Nonprofit charityÂ AbleGamersÂ has been helping gamers with disabilities get the technology they need to play since 2004. Now, the organizationâ€™s newÂ AbleGamers Player PanelsÂ initiative wants to help games become even more accessibleâ€”from the inside.
AbleGamers and the University of York created Player Panels to connect gamers with disabilities with developers and researchers who want to tap into their expertise. The idea stemmed from frequent calls from game companies looking for testers with disabilities, and from conversations with Xbox and PlayStation officials about how to advance more accessible gaming, AbleGamers COO Steve Spohn told PCWorld in a Skype interview.
â€śItâ€™s not just about doing the right thing [for developers], itâ€™s about making sure that as many people as possible can enjoy the game you created and poured your blood, sweat, and tears into,â€ť Spohn says. â€śIn order to do that, they need to be able to test those games [for accessibility]â€¦Weâ€™re trying to bring two sides together to make a better gaming environment.â€ť
The only requirements for joining the Player Panels: You need to have some sort of disability, you need to love games, and you need toÂ fill out this form.
AbleGamers then acts as a go-between, connecting developers and researchers with gamers able to assist in accessibility testing and studies. Rather than being a middle-man, Spohn says the charity is more like a security guard, ensuring the process remains â€śsecure, safe, and happyâ€ť for everyone involved. AbleGamers doesnâ€™t receive any money from gamers or game developers for Player Panels, though itÂ doesÂ vet requests and make sure participants are compensated.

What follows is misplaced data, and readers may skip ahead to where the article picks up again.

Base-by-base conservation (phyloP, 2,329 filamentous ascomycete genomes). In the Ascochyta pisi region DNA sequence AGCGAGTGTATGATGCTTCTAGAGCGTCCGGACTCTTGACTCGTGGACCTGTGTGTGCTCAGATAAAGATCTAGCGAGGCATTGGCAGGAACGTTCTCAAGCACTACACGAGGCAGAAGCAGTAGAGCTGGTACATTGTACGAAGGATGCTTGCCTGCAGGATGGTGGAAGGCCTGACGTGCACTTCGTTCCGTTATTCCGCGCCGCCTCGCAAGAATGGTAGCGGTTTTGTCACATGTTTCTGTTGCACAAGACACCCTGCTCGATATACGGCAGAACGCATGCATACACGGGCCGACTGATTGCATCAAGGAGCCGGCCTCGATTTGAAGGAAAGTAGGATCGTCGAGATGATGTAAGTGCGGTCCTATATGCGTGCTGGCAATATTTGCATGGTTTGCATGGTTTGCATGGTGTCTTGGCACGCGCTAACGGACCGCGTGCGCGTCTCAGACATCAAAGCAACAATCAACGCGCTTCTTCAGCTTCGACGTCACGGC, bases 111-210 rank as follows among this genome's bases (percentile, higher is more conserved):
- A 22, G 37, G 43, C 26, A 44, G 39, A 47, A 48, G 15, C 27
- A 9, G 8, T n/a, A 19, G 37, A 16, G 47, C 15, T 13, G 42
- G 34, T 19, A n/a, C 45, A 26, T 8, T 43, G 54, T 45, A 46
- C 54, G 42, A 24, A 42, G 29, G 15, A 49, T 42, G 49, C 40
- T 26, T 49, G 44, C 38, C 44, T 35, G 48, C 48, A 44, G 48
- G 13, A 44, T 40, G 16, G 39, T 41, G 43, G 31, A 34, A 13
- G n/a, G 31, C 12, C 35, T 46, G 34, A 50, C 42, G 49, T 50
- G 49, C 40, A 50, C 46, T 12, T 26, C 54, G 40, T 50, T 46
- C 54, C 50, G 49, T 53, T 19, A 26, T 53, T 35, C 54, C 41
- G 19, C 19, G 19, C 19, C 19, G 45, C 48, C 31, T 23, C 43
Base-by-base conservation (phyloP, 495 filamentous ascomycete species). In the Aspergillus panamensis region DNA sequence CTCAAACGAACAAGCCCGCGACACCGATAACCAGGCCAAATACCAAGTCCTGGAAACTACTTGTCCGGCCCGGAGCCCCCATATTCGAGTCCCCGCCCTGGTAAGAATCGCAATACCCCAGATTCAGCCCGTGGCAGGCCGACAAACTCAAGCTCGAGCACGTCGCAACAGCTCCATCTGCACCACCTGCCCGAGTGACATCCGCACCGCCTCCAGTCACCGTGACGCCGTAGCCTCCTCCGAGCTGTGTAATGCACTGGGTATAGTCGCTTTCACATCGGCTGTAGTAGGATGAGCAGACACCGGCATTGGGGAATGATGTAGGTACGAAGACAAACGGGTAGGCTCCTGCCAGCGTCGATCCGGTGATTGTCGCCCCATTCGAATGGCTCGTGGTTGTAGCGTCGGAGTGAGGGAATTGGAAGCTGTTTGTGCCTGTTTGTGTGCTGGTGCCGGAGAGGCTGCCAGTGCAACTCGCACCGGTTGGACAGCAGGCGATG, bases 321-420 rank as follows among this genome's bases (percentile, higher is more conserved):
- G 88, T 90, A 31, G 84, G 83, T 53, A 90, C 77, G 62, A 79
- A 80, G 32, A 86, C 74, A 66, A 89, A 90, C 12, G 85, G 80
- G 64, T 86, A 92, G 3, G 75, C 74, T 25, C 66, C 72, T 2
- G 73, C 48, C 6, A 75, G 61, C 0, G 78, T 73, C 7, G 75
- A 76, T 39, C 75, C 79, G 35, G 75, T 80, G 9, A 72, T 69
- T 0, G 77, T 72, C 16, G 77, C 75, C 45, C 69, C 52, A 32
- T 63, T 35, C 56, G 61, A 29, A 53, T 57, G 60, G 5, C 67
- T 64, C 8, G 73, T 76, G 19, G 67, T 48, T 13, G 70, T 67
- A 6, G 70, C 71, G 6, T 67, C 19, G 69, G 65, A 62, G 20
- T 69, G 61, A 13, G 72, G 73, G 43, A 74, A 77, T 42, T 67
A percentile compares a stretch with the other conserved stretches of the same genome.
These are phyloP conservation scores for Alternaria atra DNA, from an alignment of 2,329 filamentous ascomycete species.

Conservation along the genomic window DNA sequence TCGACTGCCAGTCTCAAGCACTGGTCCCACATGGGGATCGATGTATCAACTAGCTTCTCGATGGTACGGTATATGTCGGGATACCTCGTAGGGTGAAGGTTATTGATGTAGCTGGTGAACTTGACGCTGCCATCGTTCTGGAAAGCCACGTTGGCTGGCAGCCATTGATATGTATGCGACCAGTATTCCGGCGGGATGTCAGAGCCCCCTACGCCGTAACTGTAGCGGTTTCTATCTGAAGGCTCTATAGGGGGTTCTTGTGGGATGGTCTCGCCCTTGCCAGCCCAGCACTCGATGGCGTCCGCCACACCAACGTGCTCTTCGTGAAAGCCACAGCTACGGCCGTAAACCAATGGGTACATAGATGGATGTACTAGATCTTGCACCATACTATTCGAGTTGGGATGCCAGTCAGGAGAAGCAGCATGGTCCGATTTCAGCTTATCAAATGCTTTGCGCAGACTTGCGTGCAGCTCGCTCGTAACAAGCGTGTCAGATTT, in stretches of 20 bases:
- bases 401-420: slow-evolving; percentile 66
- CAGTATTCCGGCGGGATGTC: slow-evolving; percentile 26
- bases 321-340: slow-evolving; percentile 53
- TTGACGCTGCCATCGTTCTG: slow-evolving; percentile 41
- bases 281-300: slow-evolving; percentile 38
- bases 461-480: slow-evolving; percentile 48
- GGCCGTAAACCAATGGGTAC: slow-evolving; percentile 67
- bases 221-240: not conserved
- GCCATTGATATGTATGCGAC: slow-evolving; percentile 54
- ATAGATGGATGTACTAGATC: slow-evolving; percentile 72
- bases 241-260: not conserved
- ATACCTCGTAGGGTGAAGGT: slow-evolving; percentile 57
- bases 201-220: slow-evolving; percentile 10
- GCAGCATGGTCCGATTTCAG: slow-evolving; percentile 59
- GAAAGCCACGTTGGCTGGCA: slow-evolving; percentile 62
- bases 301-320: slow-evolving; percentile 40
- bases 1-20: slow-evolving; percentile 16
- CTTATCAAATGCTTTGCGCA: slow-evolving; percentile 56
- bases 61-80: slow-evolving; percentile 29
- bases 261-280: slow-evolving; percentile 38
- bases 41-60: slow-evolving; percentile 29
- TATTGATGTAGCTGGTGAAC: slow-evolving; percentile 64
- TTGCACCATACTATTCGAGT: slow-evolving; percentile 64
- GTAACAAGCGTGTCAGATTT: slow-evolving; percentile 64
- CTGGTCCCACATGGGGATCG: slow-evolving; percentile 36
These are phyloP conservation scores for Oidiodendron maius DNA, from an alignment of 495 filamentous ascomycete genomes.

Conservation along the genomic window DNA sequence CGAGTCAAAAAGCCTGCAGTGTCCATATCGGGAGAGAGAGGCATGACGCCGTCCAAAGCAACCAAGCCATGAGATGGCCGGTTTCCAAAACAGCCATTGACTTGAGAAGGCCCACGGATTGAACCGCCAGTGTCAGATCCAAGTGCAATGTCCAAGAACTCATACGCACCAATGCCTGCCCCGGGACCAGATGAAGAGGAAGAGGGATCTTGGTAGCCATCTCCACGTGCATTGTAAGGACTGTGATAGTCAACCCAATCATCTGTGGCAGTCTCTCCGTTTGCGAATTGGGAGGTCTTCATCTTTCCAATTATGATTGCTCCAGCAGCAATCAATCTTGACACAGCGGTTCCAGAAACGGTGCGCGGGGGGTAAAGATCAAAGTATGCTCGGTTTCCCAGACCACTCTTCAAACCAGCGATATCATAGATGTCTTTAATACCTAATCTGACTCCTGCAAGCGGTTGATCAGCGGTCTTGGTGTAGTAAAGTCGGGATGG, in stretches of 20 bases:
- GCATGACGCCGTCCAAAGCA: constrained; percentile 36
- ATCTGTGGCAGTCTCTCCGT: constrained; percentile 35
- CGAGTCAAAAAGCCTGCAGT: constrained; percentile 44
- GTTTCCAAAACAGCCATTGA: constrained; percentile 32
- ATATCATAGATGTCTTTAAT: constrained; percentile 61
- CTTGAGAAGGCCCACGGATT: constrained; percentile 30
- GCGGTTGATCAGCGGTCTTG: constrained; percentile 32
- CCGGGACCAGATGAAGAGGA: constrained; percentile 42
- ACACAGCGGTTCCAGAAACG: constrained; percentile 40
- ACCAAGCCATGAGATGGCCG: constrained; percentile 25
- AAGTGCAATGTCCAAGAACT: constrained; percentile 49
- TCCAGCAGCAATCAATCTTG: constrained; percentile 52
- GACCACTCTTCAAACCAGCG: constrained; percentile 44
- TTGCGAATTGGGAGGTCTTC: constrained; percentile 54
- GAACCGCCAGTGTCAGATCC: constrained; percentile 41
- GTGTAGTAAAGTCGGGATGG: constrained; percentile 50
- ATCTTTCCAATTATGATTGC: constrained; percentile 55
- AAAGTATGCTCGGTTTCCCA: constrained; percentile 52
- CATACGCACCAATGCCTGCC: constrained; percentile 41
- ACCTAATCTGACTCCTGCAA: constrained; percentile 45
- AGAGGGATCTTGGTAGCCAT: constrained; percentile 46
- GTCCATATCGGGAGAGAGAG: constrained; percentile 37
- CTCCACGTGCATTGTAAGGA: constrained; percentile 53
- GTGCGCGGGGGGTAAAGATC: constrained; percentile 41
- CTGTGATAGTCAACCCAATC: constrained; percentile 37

â€śWe wonâ€™t let our community be used, and we like to think weâ€™ve cultivated enough trust that they know we wonâ€™t let them be used,â€ť Spohn says. But that compensation wonâ€™t always be in the form of cashâ€”because itÂ canâ€™t.
â€śThere are someÂ veryÂ tricky things we have to navigate,â€ť Spohn says. â€śMost of the people in our core group of disabled gamers are on Social Security or the U.K. equivalent, and if you take money, that can put your insurance in jeopardy. Weâ€™re uniquely qualified to be able to navigate [those concerns].â€ť Gift cards to Best Buy and other popular stores could be one solution when accepting money becomes a concern for Player Panel members, Spohn says, â€śbut youÂ doÂ need to compensate them for their time.â€ť
Spohn wasnâ€™t willing to divulge which companies AbleGamers is working with for Player Panels to avoid potential controversy. (Fanboy wars start over silly things!) But his hope is for the panel process to fully in place by the end of summer or early fall, at which point the charity would start opening up more about the names and needs of companies itâ€™s working with. AbleGamers is already in touch with developers and researchers asking for gamers with specific disabilities, Spohn said.